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  1. #1
    Join Date
    Aug 2010
    Posts
    87

    Unanswered: Access dB Cleanup for CSV Export

    Hello,

    First and foremost, thank you for taking the time to read this and if you can help, I very much appreciate it.

    I have a large Access dB which I learned how to setup queries for and get sets of data. Once I have the data, I then copy it over to excel for editing. I'm doing things like...

    • Remove Double Spaces
    • Prefix image names with server's path to images
    • Find and replace ; with ,
    • Add hyphens for spaces on certain columns (if you call it a column that is)
    • Change case to all lowercase for certain columns
    • Remove illegal characters like and a plethora of others
    • And a little of this and that
    • Remove duplicate rows based on SKU duplications


    Originally I set it up like this.
    1. Query Data
    2. Copy to Excel
    3. Do a million edits in excel (the list above and more)
    4. Remove duplicates
    5. Save as CSV
    6. Add several other columns of data (usually with same words in it like "Yes" to indicate an active product.
    7. Separate Category paths and split into multiple columns
    6. Import into mySQL dB for ecommerce site

    Believe me, there's even more. I really think though there has to be an easier way. I must go through this same process every three months and it's tedious. I'd like to set something up so that I can ease the pain a bit.

    One additional challenge I face is this. If say 1 dB has 40,000 records in it, then the one that is to replace it has 41,000, there's a new 1,000 records. No big deal right? But some of the original 40,000 are no longer available so basically I have to dump the whole original dB.

    If a file name or sku is off by 1 character, then the records from the old dB (page names, reviews assigned to skus and such) won't line up and viola, a giant mess.

    So this next Access dB cleanup I'd like to set up a method in which is not forgettable or maybe is programmed so that I can't possibly mess it up.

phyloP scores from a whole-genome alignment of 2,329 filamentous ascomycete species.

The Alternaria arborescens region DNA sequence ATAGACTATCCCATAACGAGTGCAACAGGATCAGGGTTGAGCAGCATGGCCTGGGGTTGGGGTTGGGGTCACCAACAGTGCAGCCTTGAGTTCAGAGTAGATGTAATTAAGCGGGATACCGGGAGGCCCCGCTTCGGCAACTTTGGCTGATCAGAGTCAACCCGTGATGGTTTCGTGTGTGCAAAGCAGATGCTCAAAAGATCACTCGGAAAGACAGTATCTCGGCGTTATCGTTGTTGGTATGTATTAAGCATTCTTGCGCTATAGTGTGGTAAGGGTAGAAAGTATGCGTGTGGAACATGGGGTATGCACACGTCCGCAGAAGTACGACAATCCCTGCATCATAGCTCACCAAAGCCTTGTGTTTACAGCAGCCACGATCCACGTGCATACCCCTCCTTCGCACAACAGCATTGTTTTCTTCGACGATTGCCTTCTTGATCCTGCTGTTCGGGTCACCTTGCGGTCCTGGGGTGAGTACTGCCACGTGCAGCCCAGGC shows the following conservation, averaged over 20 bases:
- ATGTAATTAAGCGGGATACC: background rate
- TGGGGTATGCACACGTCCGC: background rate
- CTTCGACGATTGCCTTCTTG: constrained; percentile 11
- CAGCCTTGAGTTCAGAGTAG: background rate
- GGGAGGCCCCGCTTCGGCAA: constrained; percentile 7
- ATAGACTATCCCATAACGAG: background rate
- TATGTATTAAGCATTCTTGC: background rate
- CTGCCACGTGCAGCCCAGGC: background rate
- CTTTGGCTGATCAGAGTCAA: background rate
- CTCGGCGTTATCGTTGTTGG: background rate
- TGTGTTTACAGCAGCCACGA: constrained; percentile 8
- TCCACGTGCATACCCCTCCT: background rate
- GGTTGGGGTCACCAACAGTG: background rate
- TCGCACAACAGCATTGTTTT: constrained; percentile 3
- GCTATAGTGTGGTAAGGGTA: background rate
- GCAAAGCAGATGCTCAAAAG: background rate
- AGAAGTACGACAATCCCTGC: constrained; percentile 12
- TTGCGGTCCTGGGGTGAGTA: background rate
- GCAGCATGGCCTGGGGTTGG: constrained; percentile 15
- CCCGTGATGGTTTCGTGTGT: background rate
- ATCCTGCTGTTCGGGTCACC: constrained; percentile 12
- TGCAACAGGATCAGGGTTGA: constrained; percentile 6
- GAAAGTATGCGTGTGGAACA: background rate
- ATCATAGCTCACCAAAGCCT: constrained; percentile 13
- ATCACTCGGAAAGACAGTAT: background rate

Does anyone have any ideas at all as to how to tackle this?

    Note: Currently (if I could find my original setup docs that is) it takes me about 3 hours to go through 40,000 records, clean them up and get them ready for a CSV import to mySQL. Not that big a deal but it's mind numbing, slow, tedious and lots of other words that indicate it's not fun in any way.

    I'm willing to learn... Just need the method

    Thank you for reading and thank you even more for responding.

    RB

  2. #2
    Join Date
    Mar 2009
    Posts
    5,442
    Provided Answers: 14
    Several VBA functions can be used to cleanup the data:

    Remove Double Spaces
    Code:
    CurrentDb.Execute "UPDATE Some_Table SET Some_Table.Some_Data = Replace([Some_Data], '  ', ' ');", dbFailOnError
    Prefix image names with server's path to images
    Code:
    <NewPath> = <Path to Server> & <FileName>
    Find and replace ; with ,
    Code:
    CurrentDb.Execute "UPDATE Some_Table SET Some_Table.Some_Data = Replace([Some_Data], ';', ',');", dbFailOnError
    Add hyphens for spaces on certain columns (if you call it a column that is)
    Code:
    CurrentDb.Execute "UPDATE Some_Table SET Some_Table.Some_Data = Replace([Some_Data], ' ', '-');", dbFailOnError
    Change case to all lowercase for certain columns
    Code:
    CurrentDb.Execute "UPDATE Some_Table SET Some_Table.Some_Data = LCase([Some_Data]);", dbFailOnError
    Remove illegal characters like and a plethora of others
    Code:
    CurrentDb.Execute "UPDATE Some_Table SET Some_Table.Some_Data = Replace(Replace([Some_Data], '', '''), '', '');", dbFailOnError
    You can also use there functions in an Update Query object. For finding duplicates, there is the Find Duplicates Query Wizard that should set you in the right direction.
    Have a nice day!

  3. #3
    Join Date
    Nov 2004
    Location
    out on a limb
    Posts
    13,692
    Provided Answers: 59
    bear in mind you codl do the same data manipulation / editing in MySQL

    persoanlly I'd ditch the intermediate step in Excel.. spreadsheets are is great for data analysis and what if scenarios. its pretty crap at data storage, its pretty crap at data integrity, and its easy to (*&^ things up in spreadsheets nd not realise for a while that things are (*^&)(*& up

    persoanlly I'd be tempted to stuff data immediately into MySQL but with a flag to indicate that that record isnt released for public consumption jut yet
    I'd do your editing (well as Sindho points out update queries) on the MySQL data, remove the flag to indicate the record is now ready for public consumption


    if that isn't appropriate then I'd keep the data in Access untill I was happy wit it then pump it accross to MySQL.

    I have a legacy website which was set up before the advent of ADSL, strictly dial up lines. so that is a split db the dtaa entry and vaildation is done under access, then transferred onto the live MySQL site. its on my to do lists, get rid of the Access stage and stay purely in mySQL. with modern broadband connections theres no need for it, and it cuts out anopther application that needs maintaining
    I'd rather be riding on the Tiger 800 or the Norton

  4. #4
    Join Date
    Aug 2010
    Posts
    87
    Thank you both very much. I'll have to keep things in Access for now. I'm far from a mysql guy and barely know access. I"ll give it a shot. Thank you so very much to both of you.

    RB

  5. #5
    Join Date
    Mar 2009
    Posts
    5,442
    Provided Answers: 14
    You're welcome!
    Have a nice day!

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